Attention sunbathers, golfers and outdoor enthusiasts!
Skin cancer is the most common form of cancer in the United States with more than 3.5 million cases diagnosed annually. Ninety percent of all skin cancer diagnoses are associated with sun exposure. If you think your risk for developing skin cancer is low, the fact that one in five Americans is diagnosed in their lifetime may prompt you to better care for your own skin and that of your family members.
You and your family can still enjoy the great outdoors this summer while protecting yourselves from excess risks associated with sun exposure if you simply take a few precautions. These precautions are extremely important at the beach and swimming pools since water and sand are known to reflect up to 80 percent of the sun's rays, which elevates your overall sun exposure.
•Wear clothing that covers skin (to include wearing a wide-brimmed hat and sunglasses that advertise ultra-violet radiation protection).
•Wear protective clothing that contains a UV Protection Factor of 30 or greater (a UPF 30 garment allows 1/30th of the sun's UV radiation to penetrate the cloth).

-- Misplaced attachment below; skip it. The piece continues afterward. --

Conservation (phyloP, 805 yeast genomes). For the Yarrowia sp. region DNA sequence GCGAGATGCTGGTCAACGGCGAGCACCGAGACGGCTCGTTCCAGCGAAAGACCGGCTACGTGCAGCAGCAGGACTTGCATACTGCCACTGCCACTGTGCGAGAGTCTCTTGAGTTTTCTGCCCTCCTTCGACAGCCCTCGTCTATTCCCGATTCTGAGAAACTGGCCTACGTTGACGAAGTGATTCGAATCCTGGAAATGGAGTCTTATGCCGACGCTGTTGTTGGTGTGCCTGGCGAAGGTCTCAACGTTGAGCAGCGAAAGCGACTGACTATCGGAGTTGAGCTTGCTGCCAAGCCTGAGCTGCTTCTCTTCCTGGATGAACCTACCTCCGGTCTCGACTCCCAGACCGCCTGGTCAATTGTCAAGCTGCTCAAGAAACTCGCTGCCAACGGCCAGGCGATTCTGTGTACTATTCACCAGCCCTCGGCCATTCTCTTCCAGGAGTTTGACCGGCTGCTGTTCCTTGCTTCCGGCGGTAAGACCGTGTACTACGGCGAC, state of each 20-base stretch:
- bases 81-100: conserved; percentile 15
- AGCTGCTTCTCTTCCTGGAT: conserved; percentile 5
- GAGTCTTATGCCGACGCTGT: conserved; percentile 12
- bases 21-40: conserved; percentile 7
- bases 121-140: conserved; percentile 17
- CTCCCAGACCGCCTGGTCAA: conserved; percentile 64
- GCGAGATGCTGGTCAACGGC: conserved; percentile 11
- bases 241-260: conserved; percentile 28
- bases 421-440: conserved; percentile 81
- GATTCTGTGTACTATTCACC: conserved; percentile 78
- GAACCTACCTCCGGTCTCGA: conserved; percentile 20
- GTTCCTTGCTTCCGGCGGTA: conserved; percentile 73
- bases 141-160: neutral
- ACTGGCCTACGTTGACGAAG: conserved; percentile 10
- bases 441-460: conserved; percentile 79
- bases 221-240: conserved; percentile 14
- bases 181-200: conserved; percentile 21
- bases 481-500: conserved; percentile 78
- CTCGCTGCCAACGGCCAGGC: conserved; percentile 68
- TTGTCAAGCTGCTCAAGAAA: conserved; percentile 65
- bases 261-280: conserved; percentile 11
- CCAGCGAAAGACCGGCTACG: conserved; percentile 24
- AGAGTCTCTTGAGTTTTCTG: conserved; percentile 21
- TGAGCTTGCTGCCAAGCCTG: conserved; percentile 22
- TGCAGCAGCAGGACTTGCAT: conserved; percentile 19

•Spend periodic time under a UPF umbrella.
•Take advantage of shaded areas when possible, particularly between 10 a.m. and 4 p.m. when the sun is the most intense. (On overcast days, 70--80 percent of UV rays penetrate through the clouds.)
Use plenty of sunscreen. Here are some tips for using sunscreen.
o Choose a broad-spectrum sunscreen (UVA/UVB).
o Choose a water-resistant sunscreen.
o Select a sunscreen with a Sun Protection Factor 30 or higher. (SPF 30 provides protection from 97 percent of UVB rays.)
o Apply it to the entire body (before you put on a bathing suit to ensure full coverage) 30 minutes before sun exposure.
o Re-apply every two hours or immediately after swimming, toweling off or excessive sweating.
o Sunscreen is recommended for use on infants who are six months or older.
Proper and routine sunscreen use helps prevent sunburn, reduce skin cancer risk and helps prevent early signs of skin aging.
In addition to sun exposure protection, the American Cancer Society and the Skin Cancer Foundation recommend avoiding UV tanning booths, examining your skin once per month and seeing a physician once per year for a professional skin evaluation. During the monthly self-examination, you should look for spots or sores that itch, hurt, scab or bleed; an open sore that does not heal within two weeks; and a skin growth, mole, brown spot or beauty mark that changes in color or texture, increases in size or thickness, is asymmetrical or irregular in border, is larger than 6 millimeter (size of a pencil eraser), or appears after age 21.
Reducing your risk of skin cancer should become a matter of habit, part of the daily routine.
Modeling the actions listed above demonstrates a gift of prevention that you can extend to family and friends for a lifetime.